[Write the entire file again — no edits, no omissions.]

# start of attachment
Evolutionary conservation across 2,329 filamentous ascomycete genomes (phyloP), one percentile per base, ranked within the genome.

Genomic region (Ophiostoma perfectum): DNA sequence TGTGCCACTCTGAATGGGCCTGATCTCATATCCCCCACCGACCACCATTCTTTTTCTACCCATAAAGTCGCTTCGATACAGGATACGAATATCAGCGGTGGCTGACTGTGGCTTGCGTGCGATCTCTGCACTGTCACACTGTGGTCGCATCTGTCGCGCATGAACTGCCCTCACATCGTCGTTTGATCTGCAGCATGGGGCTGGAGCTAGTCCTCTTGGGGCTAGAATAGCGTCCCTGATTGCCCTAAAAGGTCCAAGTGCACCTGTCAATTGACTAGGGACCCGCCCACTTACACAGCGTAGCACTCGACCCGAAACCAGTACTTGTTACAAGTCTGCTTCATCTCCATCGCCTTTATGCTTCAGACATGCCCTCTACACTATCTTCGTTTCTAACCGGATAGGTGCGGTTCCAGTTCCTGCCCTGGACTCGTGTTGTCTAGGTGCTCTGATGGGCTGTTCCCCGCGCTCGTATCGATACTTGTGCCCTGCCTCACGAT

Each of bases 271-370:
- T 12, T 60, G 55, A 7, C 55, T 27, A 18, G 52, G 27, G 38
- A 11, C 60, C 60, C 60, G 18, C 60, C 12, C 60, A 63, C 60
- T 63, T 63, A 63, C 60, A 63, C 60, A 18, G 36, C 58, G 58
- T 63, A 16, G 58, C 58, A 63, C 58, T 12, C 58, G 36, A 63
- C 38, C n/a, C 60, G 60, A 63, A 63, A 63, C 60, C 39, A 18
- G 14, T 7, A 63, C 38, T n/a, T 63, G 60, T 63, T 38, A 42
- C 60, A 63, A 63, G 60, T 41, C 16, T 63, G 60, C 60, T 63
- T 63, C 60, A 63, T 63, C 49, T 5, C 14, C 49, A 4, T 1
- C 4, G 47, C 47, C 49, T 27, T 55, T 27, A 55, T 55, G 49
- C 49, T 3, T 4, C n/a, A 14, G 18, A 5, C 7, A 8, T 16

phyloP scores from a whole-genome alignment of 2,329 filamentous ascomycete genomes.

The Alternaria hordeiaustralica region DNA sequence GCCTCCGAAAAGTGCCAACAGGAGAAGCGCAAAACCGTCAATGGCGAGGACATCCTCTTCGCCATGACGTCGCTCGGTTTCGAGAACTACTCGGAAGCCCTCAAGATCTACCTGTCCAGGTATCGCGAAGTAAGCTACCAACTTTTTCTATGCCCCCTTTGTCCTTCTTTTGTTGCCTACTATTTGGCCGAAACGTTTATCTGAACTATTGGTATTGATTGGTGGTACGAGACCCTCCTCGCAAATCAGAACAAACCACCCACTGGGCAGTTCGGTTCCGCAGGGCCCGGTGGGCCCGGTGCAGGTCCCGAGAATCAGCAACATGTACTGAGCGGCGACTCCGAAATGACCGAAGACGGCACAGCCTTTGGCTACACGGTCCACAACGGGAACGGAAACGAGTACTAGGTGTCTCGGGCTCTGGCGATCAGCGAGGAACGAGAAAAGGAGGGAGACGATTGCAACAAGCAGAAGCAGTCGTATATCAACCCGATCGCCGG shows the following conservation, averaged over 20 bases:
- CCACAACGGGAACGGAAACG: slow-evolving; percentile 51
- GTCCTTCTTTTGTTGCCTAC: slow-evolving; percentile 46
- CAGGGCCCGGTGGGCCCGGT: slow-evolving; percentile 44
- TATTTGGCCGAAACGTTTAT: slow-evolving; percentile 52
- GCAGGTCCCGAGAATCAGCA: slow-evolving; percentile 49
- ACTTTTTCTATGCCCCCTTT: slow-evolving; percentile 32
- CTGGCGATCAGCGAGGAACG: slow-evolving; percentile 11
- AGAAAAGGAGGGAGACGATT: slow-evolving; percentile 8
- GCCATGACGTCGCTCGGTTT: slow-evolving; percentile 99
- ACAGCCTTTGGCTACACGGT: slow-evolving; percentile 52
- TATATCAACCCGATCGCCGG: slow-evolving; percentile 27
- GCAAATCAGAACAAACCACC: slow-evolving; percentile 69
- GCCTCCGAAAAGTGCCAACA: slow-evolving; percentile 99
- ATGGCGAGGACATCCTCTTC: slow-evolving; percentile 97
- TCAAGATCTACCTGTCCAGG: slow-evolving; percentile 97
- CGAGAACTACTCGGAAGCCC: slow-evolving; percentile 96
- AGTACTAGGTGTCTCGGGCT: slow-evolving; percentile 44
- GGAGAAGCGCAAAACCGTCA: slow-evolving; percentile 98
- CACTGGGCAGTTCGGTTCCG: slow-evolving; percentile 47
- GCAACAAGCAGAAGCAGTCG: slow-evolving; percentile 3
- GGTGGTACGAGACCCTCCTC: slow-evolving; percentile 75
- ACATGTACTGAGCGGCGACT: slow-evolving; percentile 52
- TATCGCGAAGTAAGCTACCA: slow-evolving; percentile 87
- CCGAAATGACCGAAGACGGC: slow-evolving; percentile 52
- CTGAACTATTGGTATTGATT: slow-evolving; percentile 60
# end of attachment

Evolutionary conservation across 2,329 filamentous ascomycete genomes (phyloP), one percentile per base, ranked within the genome.

Genomic region (Ophiostoma perfectum): DNA sequence TGTGCCACTCTGAATGGGCCTGATCTCATATCCCCCACCGACCACCATTCTTTTTCTACCCATAAAGTCGCTTCGATACAGGATACGAATATCAGCGGTGGCTGACTGTGGCTTGCGTGCGATCTCTGCACTGTCACACTGTGGTCGCATCTGTCGCGCATGAACTGCCCTCACATCGTCGTTTGATCTGCAGCATGGGGCTGGAGCTAGTCCTCTTGGGGCTAGAATAGCGTCCCTGATTGCCCTAAAAGGTCCAAGTGCACCTGTCAATTGACTAGGGACCCGCCCACTTACACAGCGTAGCACTCGACCCGAAACCAGTACTTGTTACAAGTCTGCTTCATCTCCATCGCCTTTATGCTTCAGACATGCCCTCTACACTATCTTCGTTTCTAACCGGATAGGTGCGGTTCCAGTTCCTGCCCTGGACTCGTGTTGTCTAGGTGCTCTGATGGGCTGTTCCCCGCGCTCGTATCGATACTTGTGCCCTGCCTCACGAT

Each of bases 271-370:
- T 12, T 60, G 55, A 7, C 55, T 27, A 18, G 52, G 27, G 38
- A 11, C 60, C 60, C 60, G 18, C 60, C 12, C 60, A 63, C 60
- T 63, T 63, A 63, C 60, A 63, C 60, A 18, G 36, C 58, G 58
- T 63, A 16, G 58, C 58, A 63, C 58, T 12, C 58, G 36, A 63
- C 38, C n/a, C 60, G 60, A 63, A 63, A 63, C 60, C 39, A 18
- G 14, T 7, A 63, C 38, T n/a, T 63, G 60, T 63, T 38, A 42
- C 60, A 63, A 63, G 60, T 41, C 16, T 63, G 60, C 60, T 63
- T 63, C 60, A 63, T 63, C 49, T 5, C 14, C 49, A 4, T 1
- C 4, G 47, C 47, C 49, T 27, T 55, T 27, A 55, T 55, G 49
- C 49, T 3, T 4, C n/a, A 14, G 18, A 5, C 7, A 8, T 16

phyloP scores from a whole-genome alignment of 2,329 filamentous ascomycete genomes.

The Alternaria hordeiaustralica region DNA sequence GCCTCCGAAAAGTGCCAACAGGAGAAGCGCAAAACCGTCAATGGCGAGGACATCCTCTTCGCCATGACGTCGCTCGGTTTCGAGAACTACTCGGAAGCCCTCAAGATCTACCTGTCCAGGTATCGCGAAGTAAGCTACCAACTTTTTCTATGCCCCCTTTGTCCTTCTTTTGTTGCCTACTATTTGGCCGAAACGTTTATCTGAACTATTGGTATTGATTGGTGGTACGAGACCCTCCTCGCAAATCAGAACAAACCACCCACTGGGCAGTTCGGTTCCGCAGGGCCCGGTGGGCCCGGTGCAGGTCCCGAGAATCAGCAACATGTACTGAGCGGCGACTCCGAAATGACCGAAGACGGCACAGCCTTTGGCTACACGGTCCACAACGGGAACGGAAACGAGTACTAGGTGTCTCGGGCTCTGGCGATCAGCGAGGAACGAGAAAAGGAGGGAGACGATTGCAACAAGCAGAAGCAGTCGTATATCAACCCGATCGCCGG shows the following conservation, averaged over 20 bases:
- CCACAACGGGAACGGAAACG: slow-evolving; percentile 51
- GTCCTTCTTTTGTTGCCTAC: slow-evolving; percentile 46
- CAGGGCCCGGTGGGCCCGGT: slow-evolving; percentile 44
- TATTTGGCCGAAACGTTTAT: slow-evolving; percentile 52
- GCAGGTCCCGAGAATCAGCA: slow-evolving; percentile 49
- ACTTTTTCTATGCCCCCTTT: slow-evolving; percentile 32
- CTGGCGATCAGCGAGGAACG: slow-evolving; percentile 11
- AGAAAAGGAGGGAGACGATT: slow-evolving; percentile 8
- GCCATGACGTCGCTCGGTTT: slow-evolving; percentile 99
- ACAGCCTTTGGCTACACGGT: slow-evolving; percentile 52
- TATATCAACCCGATCGCCGG: slow-evolving; percentile 27
- GCAAATCAGAACAAACCACC: slow-evolving; percentile 69
- GCCTCCGAAAAGTGCCAACA: slow-evolving; percentile 99
- ATGGCGAGGACATCCTCTTC: slow-evolving; percentile 97
- TCAAGATCTACCTGTCCAGG: slow-evolving; percentile 97
- CGAGAACTACTCGGAAGCCC: slow-evolving; percentile 96
- AGTACTAGGTGTCTCGGGCT: slow-evolving; percentile 44
- GGAGAAGCGCAAAACCGTCA: slow-evolving; percentile 98
- CACTGGGCAGTTCGGTTCCG: slow-evolving; percentile 47
- GCAACAAGCAGAAGCAGTCG: slow-evolving; percentile 3
- GGTGGTACGAGACCCTCCTC: slow-evolving; percentile 75
- ACATGTACTGAGCGGCGACT: slow-evolving; percentile 52
- TATCGCGAAGTAAGCTACCA: slow-evolving; percentile 87
- CCGAAATGACCGAAGACGGC: slow-evolving; percentile 52
- CTGAACTATTGGTATTGATT: slow-evolving; percentile 60